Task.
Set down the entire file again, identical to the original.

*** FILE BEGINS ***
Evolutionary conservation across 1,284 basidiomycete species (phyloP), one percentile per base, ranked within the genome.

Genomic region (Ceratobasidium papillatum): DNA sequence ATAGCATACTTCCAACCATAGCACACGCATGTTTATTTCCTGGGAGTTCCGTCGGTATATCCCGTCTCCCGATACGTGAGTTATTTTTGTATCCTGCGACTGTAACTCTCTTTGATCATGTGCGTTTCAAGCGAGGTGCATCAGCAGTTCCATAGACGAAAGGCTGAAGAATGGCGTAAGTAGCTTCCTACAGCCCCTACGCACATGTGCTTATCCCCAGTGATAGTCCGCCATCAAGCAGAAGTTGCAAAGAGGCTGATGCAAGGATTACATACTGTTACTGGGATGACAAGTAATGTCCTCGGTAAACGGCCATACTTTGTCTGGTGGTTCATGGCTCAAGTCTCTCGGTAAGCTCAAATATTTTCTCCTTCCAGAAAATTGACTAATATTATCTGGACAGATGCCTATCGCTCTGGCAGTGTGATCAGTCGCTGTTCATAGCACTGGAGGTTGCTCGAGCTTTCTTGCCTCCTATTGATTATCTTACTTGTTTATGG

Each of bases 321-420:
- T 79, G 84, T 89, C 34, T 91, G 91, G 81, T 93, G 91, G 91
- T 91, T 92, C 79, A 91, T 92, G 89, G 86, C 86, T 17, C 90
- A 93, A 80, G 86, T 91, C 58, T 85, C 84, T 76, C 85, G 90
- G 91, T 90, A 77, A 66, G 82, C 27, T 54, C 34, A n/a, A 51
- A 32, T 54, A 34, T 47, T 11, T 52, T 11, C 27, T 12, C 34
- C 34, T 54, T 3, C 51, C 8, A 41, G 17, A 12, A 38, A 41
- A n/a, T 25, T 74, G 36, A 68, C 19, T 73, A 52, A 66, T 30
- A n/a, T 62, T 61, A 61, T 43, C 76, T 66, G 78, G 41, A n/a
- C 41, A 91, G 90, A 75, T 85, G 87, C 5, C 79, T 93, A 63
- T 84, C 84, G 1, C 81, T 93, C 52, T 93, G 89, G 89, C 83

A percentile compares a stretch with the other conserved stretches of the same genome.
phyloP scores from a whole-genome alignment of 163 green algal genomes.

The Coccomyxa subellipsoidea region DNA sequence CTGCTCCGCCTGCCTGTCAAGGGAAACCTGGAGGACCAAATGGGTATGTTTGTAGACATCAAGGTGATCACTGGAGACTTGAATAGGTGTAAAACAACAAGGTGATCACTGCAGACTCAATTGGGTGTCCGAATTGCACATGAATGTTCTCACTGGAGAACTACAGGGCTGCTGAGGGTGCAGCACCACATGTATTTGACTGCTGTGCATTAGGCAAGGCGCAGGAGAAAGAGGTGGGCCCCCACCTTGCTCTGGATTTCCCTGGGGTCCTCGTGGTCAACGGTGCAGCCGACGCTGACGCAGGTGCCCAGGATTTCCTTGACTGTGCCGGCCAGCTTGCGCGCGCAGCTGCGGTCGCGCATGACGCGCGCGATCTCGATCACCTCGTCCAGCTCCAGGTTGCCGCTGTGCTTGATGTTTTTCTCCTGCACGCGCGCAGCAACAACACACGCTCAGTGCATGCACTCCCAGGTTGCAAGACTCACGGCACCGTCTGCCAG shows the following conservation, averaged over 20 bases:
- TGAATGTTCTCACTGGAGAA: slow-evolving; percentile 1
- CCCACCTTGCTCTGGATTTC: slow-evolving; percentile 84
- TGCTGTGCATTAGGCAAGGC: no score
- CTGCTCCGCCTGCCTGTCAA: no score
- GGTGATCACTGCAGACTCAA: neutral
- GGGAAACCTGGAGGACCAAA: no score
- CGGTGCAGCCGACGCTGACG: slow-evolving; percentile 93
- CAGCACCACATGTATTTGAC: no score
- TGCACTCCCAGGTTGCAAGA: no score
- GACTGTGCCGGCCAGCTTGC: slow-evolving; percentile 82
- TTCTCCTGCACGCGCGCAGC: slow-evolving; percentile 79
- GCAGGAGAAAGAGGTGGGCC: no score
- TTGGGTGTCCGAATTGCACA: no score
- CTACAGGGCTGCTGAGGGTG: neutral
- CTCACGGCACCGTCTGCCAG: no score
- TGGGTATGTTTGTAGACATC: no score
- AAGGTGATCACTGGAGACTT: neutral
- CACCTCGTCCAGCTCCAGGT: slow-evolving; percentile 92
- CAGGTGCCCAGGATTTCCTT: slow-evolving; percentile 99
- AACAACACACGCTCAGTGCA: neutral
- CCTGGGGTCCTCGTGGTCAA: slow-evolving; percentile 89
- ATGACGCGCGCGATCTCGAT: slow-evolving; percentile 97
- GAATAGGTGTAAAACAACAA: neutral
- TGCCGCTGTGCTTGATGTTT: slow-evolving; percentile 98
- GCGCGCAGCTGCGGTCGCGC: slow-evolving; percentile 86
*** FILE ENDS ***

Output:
Evolutionary conservation across 1,284 basidiomycete species (phyloP), one percentile per base, ranked within the genome.

Genomic region (Ceratobasidium papillatum): DNA sequence ATAGCATACTTCCAACCATAGCACACGCATGTTTATTTCCTGGGAGTTCCGTCGGTATATCCCGTCTCCCGATACGTGAGTTATTTTTGTATCCTGCGACTGTAACTCTCTTTGATCATGTGCGTTTCAAGCGAGGTGCATCAGCAGTTCCATAGACGAAAGGCTGAAGAATGGCGTAAGTAGCTTCCTACAGCCCCTACGCACATGTGCTTATCCCCAGTGATAGTCCGCCATCAAGCAGAAGTTGCAAAGAGGCTGATGCAAGGATTACATACTGTTACTGGGATGACAAGTAATGTCCTCGGTAAACGGCCATACTTTGTCTGGTGGTTCATGGCTCAAGTCTCTCGGTAAGCTCAAATATTTTCTCCTTCCAGAAAATTGACTAATATTATCTGGACAGATGCCTATCGCTCTGGCAGTGTGATCAGTCGCTGTTCATAGCACTGGAGGTTGCTCGAGCTTTCTTGCCTCCTATTGATTATCTTACTTGTTTATGG

Each of bases 321-420:
- T 79, G 84, T 89, C 34, T 91, G 91, G 81, T 93, G 91, G 91
- T 91, T 92, C 79, A 91, T 92, G 89, G 86, C 86, T 17, C 90
- A 93, A 80, G 86, T 91, C 58, T 85, C 84, T 76, C 85, G 90
- G 91, T 90, A 77, A 66, G 82, C 27, T 54, C 34, A n/a, A 51
- A 32, T 54, A 34, T 47, T 11, T 52, T 11, C 27, T 12, C 34
- C 34, T 54, T 3, C 51, C 8, A 41, G 17, A 12, A 38, A 41
- A n/a, T 25, T 74, G 36, A 68, C 19, T 73, A 52, A 66, T 30
- A n/a, T 62, T 61, A 61, T 43, C 76, T 66, G 78, G 41, A n/a
- C 41, A 91, G 90, A 75, T 85, G 87, C 5, C 79, T 93, A 63
- T 84, C 84, G 1, C 81, T 93, C 52, T 93, G 89, G 89, C 83

A percentile compares a stretch with the other conserved stretches of the same genome.
phyloP scores from a whole-genome alignment of 163 green algal genomes.

The Coccomyxa subellipsoidea region DNA sequence CTGCTCCGCCTGCCTGTCAAGGGAAACCTGGAGGACCAAATGGGTATGTTTGTAGACATCAAGGTGATCACTGGAGACTTGAATAGGTGTAAAACAACAAGGTGATCACTGCAGACTCAATTGGGTGTCCGAATTGCACATGAATGTTCTCACTGGAGAACTACAGGGCTGCTGAGGGTGCAGCACCACATGTATTTGACTGCTGTGCATTAGGCAAGGCGCAGGAGAAAGAGGTGGGCCCCCACCTTGCTCTGGATTTCCCTGGGGTCCTCGTGGTCAACGGTGCAGCCGACGCTGACGCAGGTGCCCAGGATTTCCTTGACTGTGCCGGCCAGCTTGCGCGCGCAGCTGCGGTCGCGCATGACGCGCGCGATCTCGATCACCTCGTCCAGCTCCAGGTTGCCGCTGTGCTTGATGTTTTTCTCCTGCACGCGCGCAGCAACAACACACGCTCAGTGCATGCACTCCCAGGTTGCAAGACTCACGGCACCGTCTGCCAG shows the following conservation, averaged over 20 bases:
- TGAATGTTCTCACTGGAGAA: slow-evolving; percentile 1
- CCCACCTTGCTCTGGATTTC: slow-evolving; percentile 84
- TGCTGTGCATTAGGCAAGGC: no score
- CTGCTCCGCCTGCCTGTCAA: no score
- GGTGATCACTGCAGACTCAA: neutral
- GGGAAACCTGGAGGACCAAA: no score
- CGGTGCAGCCGACGCTGACG: slow-evolving; percentile 93
- CAGCACCACATGTATTTGAC: no score
- TGCACTCCCAGGTTGCAAGA: no score
- GACTGTGCCGGCCAGCTTGC: slow-evolving; percentile 82
- TTCTCCTGCACGCGCGCAGC: slow-evolving; percentile 79
- GCAGGAGAAAGAGGTGGGCC: no score
- TTGGGTGTCCGAATTGCACA: no score
- CTACAGGGCTGCTGAGGGTG: neutral
- CTCACGGCACCGTCTGCCAG: no score
- TGGGTATGTTTGTAGACATC: no score
- AAGGTGATCACTGGAGACTT: neutral
- CACCTCGTCCAGCTCCAGGT: slow-evolving; percentile 92
- CAGGTGCCCAGGATTTCCTT: slow-evolving; percentile 99
- AACAACACACGCTCAGTGCA: neutral
- CCTGGGGTCCTCGTGGTCAA: slow-evolving; percentile 89
- ATGACGCGCGCGATCTCGAT: slow-evolving; percentile 97
- GAATAGGTGTAAAACAACAA: neutral
- TGCCGCTGTGCTTGATGTTT: slow-evolving; percentile 98
- GCGCGCAGCTGCGGTCGCGC: slow-evolving; percentile 86